The former niche asset class of student property has developed a reputation as one of the UK’s top-performing investments over the past few years. This has resulted in a rapid increase in demand from investors, with total investment in the student accommodation sector predicted to reach £2 billion by the time 2015 arrives. But one of the most basic rules of investment is that higher returns usually come hand-in-hand with bigger risks. What are the risks of student property investment, and how do they stack up against the rewards?
One of the key rewards of student property investment is the comparatively high average level of returns. At around 13.7% this year according to forecasts from Savills, student properties have the potential to be much more lucrative than the average buy-to-let investment.
Several factors are behind the current strength of the student property sector. Part of it is simple supply and demand. Student numbers are increasing every year, both through growing numbers of domestic applications and the UK’s increasing popularity with international students. On the other hand, the number of available beds is not increasing at the same rate. As the market is already strained, and particularly lacking in good-quality accommodation, this is creating very high demand which means that student properties are easier to fill and can command higher rents.
One key section of the market that is experiencing particularly high investor demand is dedicated student developments. Investors can buy student units or “pods” within such developments at relatively low prices, which helps to make the market more accessible with lower outlays. This type of accommodation is increasingly popular as students seek out higher living standards and tends to come fully managed, minimising the time and effort the investor must put in. Often, returns are guaranteed for a certain period after purchase, and afterwards are earned through rent as with any other investment.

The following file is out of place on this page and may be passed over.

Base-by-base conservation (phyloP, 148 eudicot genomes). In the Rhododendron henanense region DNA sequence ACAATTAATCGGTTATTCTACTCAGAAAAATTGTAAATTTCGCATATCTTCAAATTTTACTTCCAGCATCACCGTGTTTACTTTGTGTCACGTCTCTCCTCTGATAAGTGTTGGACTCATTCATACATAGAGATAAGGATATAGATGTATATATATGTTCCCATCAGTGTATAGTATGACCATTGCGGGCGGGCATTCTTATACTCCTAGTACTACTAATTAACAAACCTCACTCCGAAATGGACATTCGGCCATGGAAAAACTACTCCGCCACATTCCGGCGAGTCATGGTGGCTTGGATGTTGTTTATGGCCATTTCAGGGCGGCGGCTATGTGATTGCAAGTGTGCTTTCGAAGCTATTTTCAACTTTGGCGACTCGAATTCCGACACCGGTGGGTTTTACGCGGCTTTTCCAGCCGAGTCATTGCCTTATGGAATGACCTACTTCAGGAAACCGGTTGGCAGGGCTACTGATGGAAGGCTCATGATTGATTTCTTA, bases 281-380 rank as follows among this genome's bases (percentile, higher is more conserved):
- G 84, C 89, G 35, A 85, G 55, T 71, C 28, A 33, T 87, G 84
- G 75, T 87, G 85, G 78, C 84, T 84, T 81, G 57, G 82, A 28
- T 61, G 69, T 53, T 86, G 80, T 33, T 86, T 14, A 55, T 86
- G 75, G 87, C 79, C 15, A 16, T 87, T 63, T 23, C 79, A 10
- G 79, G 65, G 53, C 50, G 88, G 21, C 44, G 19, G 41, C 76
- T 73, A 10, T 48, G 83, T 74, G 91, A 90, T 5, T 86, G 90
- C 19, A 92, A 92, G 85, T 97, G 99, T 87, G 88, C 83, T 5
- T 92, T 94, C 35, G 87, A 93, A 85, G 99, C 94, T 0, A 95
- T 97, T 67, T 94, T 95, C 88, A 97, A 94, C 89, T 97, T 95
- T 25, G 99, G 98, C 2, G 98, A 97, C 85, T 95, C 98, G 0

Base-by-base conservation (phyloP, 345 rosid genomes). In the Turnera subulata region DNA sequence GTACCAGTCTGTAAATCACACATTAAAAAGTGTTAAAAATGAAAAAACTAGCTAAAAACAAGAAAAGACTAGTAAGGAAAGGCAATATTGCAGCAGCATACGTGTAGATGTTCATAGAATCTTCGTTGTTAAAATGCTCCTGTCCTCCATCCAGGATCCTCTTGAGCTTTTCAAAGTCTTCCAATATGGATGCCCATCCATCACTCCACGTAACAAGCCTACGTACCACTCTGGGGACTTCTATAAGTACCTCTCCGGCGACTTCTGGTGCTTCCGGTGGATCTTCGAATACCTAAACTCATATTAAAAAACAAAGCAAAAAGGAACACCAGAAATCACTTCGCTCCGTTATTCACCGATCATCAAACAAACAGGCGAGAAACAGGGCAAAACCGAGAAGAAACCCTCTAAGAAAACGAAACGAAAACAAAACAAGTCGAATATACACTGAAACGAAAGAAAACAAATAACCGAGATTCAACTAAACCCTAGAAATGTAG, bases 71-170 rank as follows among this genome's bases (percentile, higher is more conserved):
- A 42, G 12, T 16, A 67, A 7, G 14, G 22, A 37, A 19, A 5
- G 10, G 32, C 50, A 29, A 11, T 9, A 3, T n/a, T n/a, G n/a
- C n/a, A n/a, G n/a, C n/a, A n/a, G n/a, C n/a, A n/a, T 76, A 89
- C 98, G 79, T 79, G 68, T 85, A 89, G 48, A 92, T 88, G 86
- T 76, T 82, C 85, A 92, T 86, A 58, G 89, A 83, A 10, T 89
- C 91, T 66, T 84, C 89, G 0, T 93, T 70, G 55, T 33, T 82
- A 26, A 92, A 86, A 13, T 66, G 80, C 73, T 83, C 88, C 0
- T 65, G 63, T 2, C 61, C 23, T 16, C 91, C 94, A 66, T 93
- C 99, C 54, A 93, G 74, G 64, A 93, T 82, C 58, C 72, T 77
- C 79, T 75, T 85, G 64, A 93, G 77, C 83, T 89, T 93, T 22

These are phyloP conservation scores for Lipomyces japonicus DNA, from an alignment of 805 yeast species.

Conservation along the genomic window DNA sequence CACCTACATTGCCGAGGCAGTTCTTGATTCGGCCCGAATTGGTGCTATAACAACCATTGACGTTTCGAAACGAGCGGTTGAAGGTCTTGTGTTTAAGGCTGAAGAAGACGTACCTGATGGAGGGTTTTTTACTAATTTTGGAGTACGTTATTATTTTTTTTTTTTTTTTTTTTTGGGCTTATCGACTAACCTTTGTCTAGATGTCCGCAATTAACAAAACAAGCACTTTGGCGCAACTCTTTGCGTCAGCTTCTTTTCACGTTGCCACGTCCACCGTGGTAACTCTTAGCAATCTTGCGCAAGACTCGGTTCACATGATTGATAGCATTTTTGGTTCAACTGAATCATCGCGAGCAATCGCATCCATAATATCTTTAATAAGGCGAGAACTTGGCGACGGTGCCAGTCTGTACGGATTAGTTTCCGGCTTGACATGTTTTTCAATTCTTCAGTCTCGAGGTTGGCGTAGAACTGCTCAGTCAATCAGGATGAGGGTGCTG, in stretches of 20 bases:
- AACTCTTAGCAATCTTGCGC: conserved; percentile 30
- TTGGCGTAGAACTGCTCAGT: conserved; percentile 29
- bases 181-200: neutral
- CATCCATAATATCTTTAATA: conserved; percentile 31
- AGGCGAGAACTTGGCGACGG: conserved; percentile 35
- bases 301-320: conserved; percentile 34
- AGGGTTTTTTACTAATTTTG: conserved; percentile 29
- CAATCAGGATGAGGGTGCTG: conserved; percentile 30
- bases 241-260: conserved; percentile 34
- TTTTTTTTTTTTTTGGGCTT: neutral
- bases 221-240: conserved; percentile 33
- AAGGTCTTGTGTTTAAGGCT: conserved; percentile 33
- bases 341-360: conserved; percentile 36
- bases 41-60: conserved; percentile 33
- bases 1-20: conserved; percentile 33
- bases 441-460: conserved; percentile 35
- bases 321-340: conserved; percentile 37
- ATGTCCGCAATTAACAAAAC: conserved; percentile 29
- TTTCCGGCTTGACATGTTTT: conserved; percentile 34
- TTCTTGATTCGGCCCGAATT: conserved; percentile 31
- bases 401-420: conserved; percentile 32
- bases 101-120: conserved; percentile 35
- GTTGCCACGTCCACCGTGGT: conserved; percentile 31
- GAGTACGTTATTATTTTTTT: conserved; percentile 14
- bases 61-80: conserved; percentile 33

Student property investments certainly have some attractive rewards, but unsurprisingly these do not come without risks. Dedicated student units can seem the most attractive of all, but they are often sold off-plan in order to raise funds for development. This does not necessarily represent a bad opportunity, but it does create extra risks which must be understood before purchase. Sometimes investors are somewhat compensated for this added risk through the payment of interest on their investment during the build process.
It is also important to look into the developer. Do they have assets to back the development, or are they relying solely on investor funds? Do they have a good track record in this sector? Do they have the necessary expertise to manage the build upon completion? Are they using reliable contractors? All these questions will help you assess the risks associated with a particular opportunity.
Certain things can be done to manage the risk. For example, putting funds into a solicitor’s account for release at agreed milestones can help give you added financial protection should problems arise during the process.
POSTED BY DANIEL PEACOCK for www.propertysecrets.net